So, more on the Congressional hearings of last week....especially Willumstad and company from AIG, Dick Fuld and company from Lehman.
A common thread that came out at each of these hearings was a lot of "I don't knows" and "I am not aware of that" and not to mention,"I don't remember that".
But each of the people interviewed were or used to be members of their company's Board of Directors and its committees. So how do these things work? Do directors get paid good money to conveniently 'forget' when asked for justifications of their decisions? As per consultancy Steven Hall & Partners,(as quoted on CFO.com ) median total pay for independent directors at the 500 largest U.S. companies increased 14 percent compared with last year, rising from $162,363 to $185,000.How's that for inflation?
There are different committees of a Board of a publicly listed company that directors can serve on. There are generally 'required by law' committees like Audit Committees (we will discuss them in later posts) plus Compensation Committees, Nomination and Governance Committee and a few others. Sometimes, the type of industry also determines specific types of committee for high level oversight. One might naturally think, in the light of the current happenings ('Financial Tsunami' as Mr.Sullivan liked to keep referring to it during the hearing), in case of the financial industry this would include having an 'Asset Management' (read Asset = mortgage backed assets) or 'Asset Valuation' type committee. Envision a responsible, attentive, Board reviewing the financial arrangements that gave rise to those poisonous (and risky) mortgage based securities. And steadily warning senior company managment about the impending doom...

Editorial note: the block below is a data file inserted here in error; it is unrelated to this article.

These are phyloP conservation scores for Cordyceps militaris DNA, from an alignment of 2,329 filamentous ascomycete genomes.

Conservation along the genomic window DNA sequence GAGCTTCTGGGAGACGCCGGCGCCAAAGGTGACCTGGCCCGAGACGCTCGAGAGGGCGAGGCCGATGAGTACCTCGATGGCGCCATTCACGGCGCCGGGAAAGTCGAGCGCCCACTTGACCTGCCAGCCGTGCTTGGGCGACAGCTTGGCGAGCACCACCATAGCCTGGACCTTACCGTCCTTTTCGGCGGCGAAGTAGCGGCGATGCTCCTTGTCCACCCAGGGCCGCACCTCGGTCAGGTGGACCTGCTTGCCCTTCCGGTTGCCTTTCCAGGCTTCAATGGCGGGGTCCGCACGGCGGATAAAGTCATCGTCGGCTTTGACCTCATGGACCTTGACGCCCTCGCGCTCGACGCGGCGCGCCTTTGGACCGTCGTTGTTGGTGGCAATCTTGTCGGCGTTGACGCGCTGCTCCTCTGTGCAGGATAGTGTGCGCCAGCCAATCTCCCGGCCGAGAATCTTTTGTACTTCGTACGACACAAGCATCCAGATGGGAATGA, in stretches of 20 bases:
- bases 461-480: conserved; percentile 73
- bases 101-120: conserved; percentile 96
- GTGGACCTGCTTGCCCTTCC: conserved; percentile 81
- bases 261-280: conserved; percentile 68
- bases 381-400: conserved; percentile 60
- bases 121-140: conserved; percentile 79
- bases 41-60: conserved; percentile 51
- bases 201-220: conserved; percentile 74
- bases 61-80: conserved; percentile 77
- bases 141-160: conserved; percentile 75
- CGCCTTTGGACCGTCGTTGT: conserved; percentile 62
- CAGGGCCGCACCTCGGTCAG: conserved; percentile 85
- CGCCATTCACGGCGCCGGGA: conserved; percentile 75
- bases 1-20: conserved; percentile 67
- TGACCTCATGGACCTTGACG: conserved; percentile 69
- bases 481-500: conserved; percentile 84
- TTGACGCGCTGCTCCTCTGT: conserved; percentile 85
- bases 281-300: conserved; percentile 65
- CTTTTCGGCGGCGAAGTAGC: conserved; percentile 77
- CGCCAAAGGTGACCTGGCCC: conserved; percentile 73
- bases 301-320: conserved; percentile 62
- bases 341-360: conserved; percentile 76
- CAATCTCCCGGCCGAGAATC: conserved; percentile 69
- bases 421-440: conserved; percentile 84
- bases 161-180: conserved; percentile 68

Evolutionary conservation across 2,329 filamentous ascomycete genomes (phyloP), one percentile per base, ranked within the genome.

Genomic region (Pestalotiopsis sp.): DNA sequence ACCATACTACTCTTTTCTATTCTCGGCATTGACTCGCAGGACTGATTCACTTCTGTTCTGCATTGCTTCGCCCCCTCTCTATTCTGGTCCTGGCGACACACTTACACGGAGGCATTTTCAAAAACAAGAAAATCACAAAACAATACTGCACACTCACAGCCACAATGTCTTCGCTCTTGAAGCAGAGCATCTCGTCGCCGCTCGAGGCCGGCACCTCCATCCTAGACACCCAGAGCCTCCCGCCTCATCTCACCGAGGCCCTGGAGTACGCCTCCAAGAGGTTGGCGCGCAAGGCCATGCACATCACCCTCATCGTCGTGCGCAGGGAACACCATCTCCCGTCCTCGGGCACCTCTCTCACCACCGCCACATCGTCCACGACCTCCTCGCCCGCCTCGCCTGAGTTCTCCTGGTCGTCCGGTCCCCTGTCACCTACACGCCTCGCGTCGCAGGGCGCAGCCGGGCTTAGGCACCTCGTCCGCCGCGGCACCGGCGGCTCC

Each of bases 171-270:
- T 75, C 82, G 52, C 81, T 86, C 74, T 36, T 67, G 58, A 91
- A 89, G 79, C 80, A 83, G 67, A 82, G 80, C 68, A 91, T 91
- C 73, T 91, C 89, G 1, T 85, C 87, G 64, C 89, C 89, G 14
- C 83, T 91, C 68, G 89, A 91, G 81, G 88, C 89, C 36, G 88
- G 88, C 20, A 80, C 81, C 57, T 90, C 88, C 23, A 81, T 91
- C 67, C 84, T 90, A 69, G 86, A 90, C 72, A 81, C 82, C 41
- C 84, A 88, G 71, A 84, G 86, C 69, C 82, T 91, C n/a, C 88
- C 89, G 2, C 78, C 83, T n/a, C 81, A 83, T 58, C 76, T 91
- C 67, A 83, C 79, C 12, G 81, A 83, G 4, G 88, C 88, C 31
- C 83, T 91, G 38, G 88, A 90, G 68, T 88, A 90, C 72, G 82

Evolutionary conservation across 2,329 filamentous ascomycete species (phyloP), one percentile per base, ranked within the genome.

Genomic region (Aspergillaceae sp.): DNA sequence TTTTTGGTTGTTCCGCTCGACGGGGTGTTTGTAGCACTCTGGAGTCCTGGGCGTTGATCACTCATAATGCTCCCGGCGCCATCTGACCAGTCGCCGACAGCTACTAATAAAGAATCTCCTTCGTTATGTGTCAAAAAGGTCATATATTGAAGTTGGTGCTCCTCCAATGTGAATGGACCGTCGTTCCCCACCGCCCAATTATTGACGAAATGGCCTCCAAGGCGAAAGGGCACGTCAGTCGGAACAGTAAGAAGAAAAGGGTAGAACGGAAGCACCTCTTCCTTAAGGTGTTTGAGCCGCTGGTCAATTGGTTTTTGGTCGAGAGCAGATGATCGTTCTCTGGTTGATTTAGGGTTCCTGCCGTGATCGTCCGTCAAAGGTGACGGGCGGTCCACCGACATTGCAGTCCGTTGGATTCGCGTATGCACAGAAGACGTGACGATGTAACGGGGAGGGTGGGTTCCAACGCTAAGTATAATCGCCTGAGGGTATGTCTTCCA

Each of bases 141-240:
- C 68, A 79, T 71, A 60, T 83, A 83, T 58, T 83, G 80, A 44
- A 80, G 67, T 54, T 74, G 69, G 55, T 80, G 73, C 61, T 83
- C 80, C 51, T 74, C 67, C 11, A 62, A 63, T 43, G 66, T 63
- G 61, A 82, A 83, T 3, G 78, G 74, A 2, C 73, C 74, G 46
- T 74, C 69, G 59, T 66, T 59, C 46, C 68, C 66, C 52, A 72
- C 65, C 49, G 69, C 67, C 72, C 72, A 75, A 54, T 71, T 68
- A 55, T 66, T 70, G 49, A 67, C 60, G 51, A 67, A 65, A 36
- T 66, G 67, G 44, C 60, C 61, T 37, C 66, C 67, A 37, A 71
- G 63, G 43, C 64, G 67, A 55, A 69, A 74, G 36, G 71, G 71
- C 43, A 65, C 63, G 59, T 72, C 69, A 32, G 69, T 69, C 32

Now, lets review how many large companies from the financial industry have such 'Asset Management'or 'Asset Valuation' type committees:
1. Citi- None
2. Goldman- None
3. JPM- None
4. Bank of America- Yes. (Asset Quality Committee with 4 members.) More on the committee members for later...
5. AIG- Sort of (a Finance Committee which is supposed to review asset management policies and quarterly asset reports and nothing else.)
So, is it any surprise that most senior Board members either pleaded ignorance or lapses of memory when questioned? It appears that there was never any Board level oversight over Assets.
Keep checking back for more financial industry companies being added that are missing Board level 'Asset oversight'.